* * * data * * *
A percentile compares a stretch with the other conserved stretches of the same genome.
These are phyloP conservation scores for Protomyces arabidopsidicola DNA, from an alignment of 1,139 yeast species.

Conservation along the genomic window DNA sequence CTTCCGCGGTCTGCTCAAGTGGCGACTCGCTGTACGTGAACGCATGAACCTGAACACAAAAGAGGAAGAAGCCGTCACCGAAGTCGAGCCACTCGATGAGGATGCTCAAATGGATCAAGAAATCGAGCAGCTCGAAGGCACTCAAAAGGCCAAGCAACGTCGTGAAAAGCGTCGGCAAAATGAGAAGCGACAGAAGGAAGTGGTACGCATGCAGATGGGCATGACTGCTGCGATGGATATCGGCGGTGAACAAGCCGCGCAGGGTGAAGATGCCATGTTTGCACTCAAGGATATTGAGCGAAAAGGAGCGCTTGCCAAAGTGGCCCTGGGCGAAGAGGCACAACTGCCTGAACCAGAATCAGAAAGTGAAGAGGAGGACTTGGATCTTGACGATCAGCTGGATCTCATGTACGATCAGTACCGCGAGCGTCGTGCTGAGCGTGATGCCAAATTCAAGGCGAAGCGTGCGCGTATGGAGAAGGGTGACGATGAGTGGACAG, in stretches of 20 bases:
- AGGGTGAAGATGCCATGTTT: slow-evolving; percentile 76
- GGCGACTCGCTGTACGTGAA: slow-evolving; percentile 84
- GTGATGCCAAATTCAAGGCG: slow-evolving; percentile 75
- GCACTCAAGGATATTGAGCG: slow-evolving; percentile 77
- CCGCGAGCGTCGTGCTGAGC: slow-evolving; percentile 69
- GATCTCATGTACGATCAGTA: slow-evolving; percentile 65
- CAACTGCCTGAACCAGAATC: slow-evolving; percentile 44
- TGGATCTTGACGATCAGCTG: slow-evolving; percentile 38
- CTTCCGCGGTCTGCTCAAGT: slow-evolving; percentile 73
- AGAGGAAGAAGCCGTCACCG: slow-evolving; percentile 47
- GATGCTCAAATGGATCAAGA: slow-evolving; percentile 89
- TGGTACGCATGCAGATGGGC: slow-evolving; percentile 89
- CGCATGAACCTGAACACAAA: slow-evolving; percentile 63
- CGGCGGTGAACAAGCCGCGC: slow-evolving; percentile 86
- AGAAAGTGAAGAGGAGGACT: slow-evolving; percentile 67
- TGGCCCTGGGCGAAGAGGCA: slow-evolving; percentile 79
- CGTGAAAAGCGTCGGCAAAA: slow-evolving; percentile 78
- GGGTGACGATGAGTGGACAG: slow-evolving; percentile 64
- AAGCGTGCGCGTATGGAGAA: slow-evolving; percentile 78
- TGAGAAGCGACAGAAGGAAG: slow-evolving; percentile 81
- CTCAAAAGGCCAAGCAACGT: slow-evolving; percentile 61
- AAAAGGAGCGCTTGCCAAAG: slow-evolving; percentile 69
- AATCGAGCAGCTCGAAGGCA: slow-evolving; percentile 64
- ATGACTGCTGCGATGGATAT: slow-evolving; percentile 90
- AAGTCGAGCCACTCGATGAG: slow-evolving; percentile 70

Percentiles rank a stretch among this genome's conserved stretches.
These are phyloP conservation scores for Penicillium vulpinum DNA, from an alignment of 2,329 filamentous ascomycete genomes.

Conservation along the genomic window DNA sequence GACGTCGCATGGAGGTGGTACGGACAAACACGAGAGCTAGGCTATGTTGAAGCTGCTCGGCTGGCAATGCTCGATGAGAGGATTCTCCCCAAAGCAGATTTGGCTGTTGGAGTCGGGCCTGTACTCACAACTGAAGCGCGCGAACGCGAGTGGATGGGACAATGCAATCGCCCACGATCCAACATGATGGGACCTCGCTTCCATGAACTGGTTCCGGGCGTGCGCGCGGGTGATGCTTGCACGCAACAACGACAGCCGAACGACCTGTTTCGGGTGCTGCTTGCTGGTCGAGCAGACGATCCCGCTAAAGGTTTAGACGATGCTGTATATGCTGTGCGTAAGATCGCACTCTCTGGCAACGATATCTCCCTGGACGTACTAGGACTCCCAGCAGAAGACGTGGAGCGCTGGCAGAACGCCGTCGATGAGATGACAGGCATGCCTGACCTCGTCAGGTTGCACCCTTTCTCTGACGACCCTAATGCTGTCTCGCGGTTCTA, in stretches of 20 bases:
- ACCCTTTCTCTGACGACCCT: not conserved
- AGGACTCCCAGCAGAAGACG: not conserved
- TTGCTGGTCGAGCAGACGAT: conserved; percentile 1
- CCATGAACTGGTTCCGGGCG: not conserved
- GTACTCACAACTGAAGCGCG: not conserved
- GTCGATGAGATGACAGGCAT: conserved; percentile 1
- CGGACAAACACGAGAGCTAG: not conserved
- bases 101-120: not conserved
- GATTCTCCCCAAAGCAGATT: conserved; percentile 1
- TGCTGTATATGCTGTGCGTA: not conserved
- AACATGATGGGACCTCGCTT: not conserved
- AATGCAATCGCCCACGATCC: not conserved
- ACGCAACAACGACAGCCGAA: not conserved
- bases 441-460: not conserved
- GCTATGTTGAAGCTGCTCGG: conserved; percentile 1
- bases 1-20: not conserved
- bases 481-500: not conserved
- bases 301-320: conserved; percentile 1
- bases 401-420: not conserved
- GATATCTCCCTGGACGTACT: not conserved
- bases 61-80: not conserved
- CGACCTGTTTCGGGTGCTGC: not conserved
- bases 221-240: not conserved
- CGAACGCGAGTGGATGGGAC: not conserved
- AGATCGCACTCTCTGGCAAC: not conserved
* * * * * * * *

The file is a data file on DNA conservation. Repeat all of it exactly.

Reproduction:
A percentile compares a stretch with the other conserved stretches of the same genome.
These are phyloP conservation scores for Protomyces arabidopsidicola DNA, from an alignment of 1,139 yeast species.

Conservation along the genomic window DNA sequence CTTCCGCGGTCTGCTCAAGTGGCGACTCGCTGTACGTGAACGCATGAACCTGAACACAAAAGAGGAAGAAGCCGTCACCGAAGTCGAGCCACTCGATGAGGATGCTCAAATGGATCAAGAAATCGAGCAGCTCGAAGGCACTCAAAAGGCCAAGCAACGTCGTGAAAAGCGTCGGCAAAATGAGAAGCGACAGAAGGAAGTGGTACGCATGCAGATGGGCATGACTGCTGCGATGGATATCGGCGGTGAACAAGCCGCGCAGGGTGAAGATGCCATGTTTGCACTCAAGGATATTGAGCGAAAAGGAGCGCTTGCCAAAGTGGCCCTGGGCGAAGAGGCACAACTGCCTGAACCAGAATCAGAAAGTGAAGAGGAGGACTTGGATCTTGACGATCAGCTGGATCTCATGTACGATCAGTACCGCGAGCGTCGTGCTGAGCGTGATGCCAAATTCAAGGCGAAGCGTGCGCGTATGGAGAAGGGTGACGATGAGTGGACAG, in stretches of 20 bases:
- AGGGTGAAGATGCCATGTTT: slow-evolving; percentile 76
- GGCGACTCGCTGTACGTGAA: slow-evolving; percentile 84
- GTGATGCCAAATTCAAGGCG: slow-evolving; percentile 75
- GCACTCAAGGATATTGAGCG: slow-evolving; percentile 77
- CCGCGAGCGTCGTGCTGAGC: slow-evolving; percentile 69
- GATCTCATGTACGATCAGTA: slow-evolving; percentile 65
- CAACTGCCTGAACCAGAATC: slow-evolving; percentile 44
- TGGATCTTGACGATCAGCTG: slow-evolving; percentile 38
- CTTCCGCGGTCTGCTCAAGT: slow-evolving; percentile 73
- AGAGGAAGAAGCCGTCACCG: slow-evolving; percentile 47
- GATGCTCAAATGGATCAAGA: slow-evolving; percentile 89
- TGGTACGCATGCAGATGGGC: slow-evolving; percentile 89
- CGCATGAACCTGAACACAAA: slow-evolving; percentile 63
- CGGCGGTGAACAAGCCGCGC: slow-evolving; percentile 86
- AGAAAGTGAAGAGGAGGACT: slow-evolving; percentile 67
- TGGCCCTGGGCGAAGAGGCA: slow-evolving; percentile 79
- CGTGAAAAGCGTCGGCAAAA: slow-evolving; percentile 78
- GGGTGACGATGAGTGGACAG: slow-evolving; percentile 64
- AAGCGTGCGCGTATGGAGAA: slow-evolving; percentile 78
- TGAGAAGCGACAGAAGGAAG: slow-evolving; percentile 81
- CTCAAAAGGCCAAGCAACGT: slow-evolving; percentile 61
- AAAAGGAGCGCTTGCCAAAG: slow-evolving; percentile 69
- AATCGAGCAGCTCGAAGGCA: slow-evolving; percentile 64
- ATGACTGCTGCGATGGATAT: slow-evolving; percentile 90
- AAGTCGAGCCACTCGATGAG: slow-evolving; percentile 70

Percentiles rank a stretch among this genome's conserved stretches.
These are phyloP conservation scores for Penicillium vulpinum DNA, from an alignment of 2,329 filamentous ascomycete genomes.

Conservation along the genomic window DNA sequence GACGTCGCATGGAGGTGGTACGGACAAACACGAGAGCTAGGCTATGTTGAAGCTGCTCGGCTGGCAATGCTCGATGAGAGGATTCTCCCCAAAGCAGATTTGGCTGTTGGAGTCGGGCCTGTACTCACAACTGAAGCGCGCGAACGCGAGTGGATGGGACAATGCAATCGCCCACGATCCAACATGATGGGACCTCGCTTCCATGAACTGGTTCCGGGCGTGCGCGCGGGTGATGCTTGCACGCAACAACGACAGCCGAACGACCTGTTTCGGGTGCTGCTTGCTGGTCGAGCAGACGATCCCGCTAAAGGTTTAGACGATGCTGTATATGCTGTGCGTAAGATCGCACTCTCTGGCAACGATATCTCCCTGGACGTACTAGGACTCCCAGCAGAAGACGTGGAGCGCTGGCAGAACGCCGTCGATGAGATGACAGGCATGCCTGACCTCGTCAGGTTGCACCCTTTCTCTGACGACCCTAATGCTGTCTCGCGGTTCTA, in stretches of 20 bases:
- ACCCTTTCTCTGACGACCCT: not conserved
- AGGACTCCCAGCAGAAGACG: not conserved
- TTGCTGGTCGAGCAGACGAT: conserved; percentile 1
- CCATGAACTGGTTCCGGGCG: not conserved
- GTACTCACAACTGAAGCGCG: not conserved
- GTCGATGAGATGACAGGCAT: conserved; percentile 1
- CGGACAAACACGAGAGCTAG: not conserved
- bases 101-120: not conserved
- GATTCTCCCCAAAGCAGATT: conserved; percentile 1
- TGCTGTATATGCTGTGCGTA: not conserved
- AACATGATGGGACCTCGCTT: not conserved
- AATGCAATCGCCCACGATCC: not conserved
- ACGCAACAACGACAGCCGAA: not conserved
- bases 441-460: not conserved
- GCTATGTTGAAGCTGCTCGG: conserved; percentile 1
- bases 1-20: not conserved
- bases 481-500: not conserved
- bases 301-320: conserved; percentile 1
- bases 401-420: not conserved
- GATATCTCCCTGGACGTACT: not conserved
- bases 61-80: not conserved
- CGACCTGTTTCGGGTGCTGC: not conserved
- bases 221-240: not conserved
- CGAACGCGAGTGGATGGGAC: not conserved
- AGATCGCACTCTCTGGCAAC: not conserved